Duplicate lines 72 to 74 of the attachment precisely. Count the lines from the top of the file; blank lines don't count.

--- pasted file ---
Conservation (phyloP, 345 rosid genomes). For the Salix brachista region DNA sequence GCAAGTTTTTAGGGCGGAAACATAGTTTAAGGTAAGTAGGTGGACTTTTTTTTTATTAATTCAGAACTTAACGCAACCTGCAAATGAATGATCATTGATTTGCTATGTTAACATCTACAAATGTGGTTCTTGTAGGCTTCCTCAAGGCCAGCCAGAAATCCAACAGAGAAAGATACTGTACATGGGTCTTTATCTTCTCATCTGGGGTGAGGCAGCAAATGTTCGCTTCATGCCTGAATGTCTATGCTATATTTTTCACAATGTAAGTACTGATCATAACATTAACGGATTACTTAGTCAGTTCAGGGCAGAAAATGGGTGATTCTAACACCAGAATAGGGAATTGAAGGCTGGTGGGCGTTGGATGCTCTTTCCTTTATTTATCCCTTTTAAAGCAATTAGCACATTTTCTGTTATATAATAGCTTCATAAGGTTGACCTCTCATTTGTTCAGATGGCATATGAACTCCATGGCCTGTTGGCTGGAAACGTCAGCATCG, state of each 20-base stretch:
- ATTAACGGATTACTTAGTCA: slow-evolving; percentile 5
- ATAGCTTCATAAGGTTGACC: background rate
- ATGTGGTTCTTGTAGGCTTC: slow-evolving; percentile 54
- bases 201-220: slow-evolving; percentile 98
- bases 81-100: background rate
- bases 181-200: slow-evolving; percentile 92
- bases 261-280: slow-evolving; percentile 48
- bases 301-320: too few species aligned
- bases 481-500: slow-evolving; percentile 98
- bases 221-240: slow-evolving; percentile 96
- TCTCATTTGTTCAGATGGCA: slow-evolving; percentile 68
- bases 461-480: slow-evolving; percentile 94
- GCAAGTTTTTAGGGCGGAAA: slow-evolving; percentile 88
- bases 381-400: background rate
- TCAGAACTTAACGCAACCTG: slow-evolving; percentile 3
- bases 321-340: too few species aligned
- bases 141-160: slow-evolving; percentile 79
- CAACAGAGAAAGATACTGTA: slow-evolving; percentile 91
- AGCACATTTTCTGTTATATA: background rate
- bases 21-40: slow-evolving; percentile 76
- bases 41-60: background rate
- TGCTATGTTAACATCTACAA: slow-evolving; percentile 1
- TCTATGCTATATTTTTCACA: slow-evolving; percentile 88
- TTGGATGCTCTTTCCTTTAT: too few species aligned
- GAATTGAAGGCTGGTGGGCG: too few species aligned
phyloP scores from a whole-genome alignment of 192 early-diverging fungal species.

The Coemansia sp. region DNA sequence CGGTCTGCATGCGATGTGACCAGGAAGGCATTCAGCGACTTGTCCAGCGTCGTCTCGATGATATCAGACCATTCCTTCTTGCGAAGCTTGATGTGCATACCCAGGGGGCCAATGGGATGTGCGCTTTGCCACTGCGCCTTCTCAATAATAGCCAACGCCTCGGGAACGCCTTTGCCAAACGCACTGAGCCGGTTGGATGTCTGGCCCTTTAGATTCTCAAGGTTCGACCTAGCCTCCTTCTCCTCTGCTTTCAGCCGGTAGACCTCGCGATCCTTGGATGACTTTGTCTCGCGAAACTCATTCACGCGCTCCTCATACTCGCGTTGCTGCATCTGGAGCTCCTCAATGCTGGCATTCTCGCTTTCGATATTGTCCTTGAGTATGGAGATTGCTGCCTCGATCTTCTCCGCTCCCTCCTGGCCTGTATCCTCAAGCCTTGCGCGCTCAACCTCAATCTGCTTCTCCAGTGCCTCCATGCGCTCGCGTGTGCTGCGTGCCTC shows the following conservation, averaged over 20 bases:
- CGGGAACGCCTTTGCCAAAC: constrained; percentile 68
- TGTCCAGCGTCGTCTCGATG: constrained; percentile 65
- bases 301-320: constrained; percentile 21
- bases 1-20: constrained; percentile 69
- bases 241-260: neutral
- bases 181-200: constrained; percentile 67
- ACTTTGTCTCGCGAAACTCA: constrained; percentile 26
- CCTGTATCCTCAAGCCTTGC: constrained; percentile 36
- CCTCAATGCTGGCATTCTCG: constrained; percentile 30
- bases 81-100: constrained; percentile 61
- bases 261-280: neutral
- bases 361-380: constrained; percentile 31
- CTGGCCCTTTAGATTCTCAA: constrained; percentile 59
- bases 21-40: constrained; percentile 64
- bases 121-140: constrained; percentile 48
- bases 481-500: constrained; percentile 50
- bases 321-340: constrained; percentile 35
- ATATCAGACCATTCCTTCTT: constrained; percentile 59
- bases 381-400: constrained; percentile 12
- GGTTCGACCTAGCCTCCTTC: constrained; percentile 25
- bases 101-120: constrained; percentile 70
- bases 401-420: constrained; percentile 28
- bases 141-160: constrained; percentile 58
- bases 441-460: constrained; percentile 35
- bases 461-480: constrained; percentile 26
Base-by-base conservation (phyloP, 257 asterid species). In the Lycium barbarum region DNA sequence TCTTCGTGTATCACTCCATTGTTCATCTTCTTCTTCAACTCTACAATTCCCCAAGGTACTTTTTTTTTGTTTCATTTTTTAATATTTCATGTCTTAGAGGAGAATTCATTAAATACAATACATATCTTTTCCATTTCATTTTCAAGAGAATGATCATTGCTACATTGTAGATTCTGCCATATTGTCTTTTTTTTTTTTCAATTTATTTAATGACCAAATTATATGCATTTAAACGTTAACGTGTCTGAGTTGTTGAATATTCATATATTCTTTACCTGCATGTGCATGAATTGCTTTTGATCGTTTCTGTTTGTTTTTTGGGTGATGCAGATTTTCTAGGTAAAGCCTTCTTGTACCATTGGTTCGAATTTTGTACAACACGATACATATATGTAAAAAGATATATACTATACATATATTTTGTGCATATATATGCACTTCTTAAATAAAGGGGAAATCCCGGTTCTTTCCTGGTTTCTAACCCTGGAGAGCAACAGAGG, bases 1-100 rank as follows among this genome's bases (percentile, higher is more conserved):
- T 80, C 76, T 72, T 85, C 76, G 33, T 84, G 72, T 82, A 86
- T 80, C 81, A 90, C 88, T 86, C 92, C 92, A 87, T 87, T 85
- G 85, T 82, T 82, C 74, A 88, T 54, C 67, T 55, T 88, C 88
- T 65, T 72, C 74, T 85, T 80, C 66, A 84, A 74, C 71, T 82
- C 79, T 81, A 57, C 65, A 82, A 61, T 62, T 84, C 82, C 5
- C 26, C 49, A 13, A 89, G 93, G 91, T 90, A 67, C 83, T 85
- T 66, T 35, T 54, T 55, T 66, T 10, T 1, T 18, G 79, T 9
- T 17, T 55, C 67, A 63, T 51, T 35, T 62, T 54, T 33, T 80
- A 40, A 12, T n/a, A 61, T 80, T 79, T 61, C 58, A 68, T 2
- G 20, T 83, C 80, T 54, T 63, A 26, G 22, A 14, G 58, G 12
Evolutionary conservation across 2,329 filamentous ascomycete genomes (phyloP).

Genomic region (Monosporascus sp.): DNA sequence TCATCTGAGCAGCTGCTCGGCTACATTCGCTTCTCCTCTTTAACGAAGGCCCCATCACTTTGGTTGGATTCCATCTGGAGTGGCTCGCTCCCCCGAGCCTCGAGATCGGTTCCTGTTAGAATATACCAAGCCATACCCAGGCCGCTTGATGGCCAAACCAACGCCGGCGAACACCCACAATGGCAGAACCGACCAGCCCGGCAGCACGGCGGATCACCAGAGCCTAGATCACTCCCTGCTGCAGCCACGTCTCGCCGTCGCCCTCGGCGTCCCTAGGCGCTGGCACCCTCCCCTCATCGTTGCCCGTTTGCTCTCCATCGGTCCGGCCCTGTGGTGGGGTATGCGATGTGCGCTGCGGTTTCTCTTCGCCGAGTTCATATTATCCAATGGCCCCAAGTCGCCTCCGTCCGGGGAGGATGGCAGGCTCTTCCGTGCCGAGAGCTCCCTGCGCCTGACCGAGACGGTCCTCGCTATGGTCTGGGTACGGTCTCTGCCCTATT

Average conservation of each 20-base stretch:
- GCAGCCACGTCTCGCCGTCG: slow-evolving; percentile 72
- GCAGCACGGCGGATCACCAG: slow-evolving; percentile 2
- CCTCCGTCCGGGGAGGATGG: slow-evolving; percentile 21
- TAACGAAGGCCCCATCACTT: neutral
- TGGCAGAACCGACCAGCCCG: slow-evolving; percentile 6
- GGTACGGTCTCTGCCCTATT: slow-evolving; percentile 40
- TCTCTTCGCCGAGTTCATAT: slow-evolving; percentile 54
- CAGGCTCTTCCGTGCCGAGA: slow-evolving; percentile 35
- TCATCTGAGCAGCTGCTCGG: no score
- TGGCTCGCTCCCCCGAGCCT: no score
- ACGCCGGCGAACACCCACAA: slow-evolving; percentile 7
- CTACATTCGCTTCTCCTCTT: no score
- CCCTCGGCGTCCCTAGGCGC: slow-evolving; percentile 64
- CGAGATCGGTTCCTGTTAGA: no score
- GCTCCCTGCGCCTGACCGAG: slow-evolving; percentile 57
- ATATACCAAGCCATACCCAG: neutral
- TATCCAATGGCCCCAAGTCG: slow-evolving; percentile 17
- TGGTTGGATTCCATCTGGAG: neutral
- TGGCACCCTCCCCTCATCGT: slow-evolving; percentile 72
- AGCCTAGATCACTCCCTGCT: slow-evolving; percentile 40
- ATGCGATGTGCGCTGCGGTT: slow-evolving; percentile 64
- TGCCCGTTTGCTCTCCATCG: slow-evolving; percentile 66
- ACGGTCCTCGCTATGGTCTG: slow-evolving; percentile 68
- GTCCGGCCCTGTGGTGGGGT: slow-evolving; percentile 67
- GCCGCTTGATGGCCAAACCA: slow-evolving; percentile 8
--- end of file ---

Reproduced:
- TGGCAGAACCGACCAGCCCG: slow-evolving; percentile 6
- GGTACGGTCTCTGCCCTATT: slow-evolving; percentile 40
- TCTCTTCGCCGAGTTCATAT: slow-evolving; percentile 54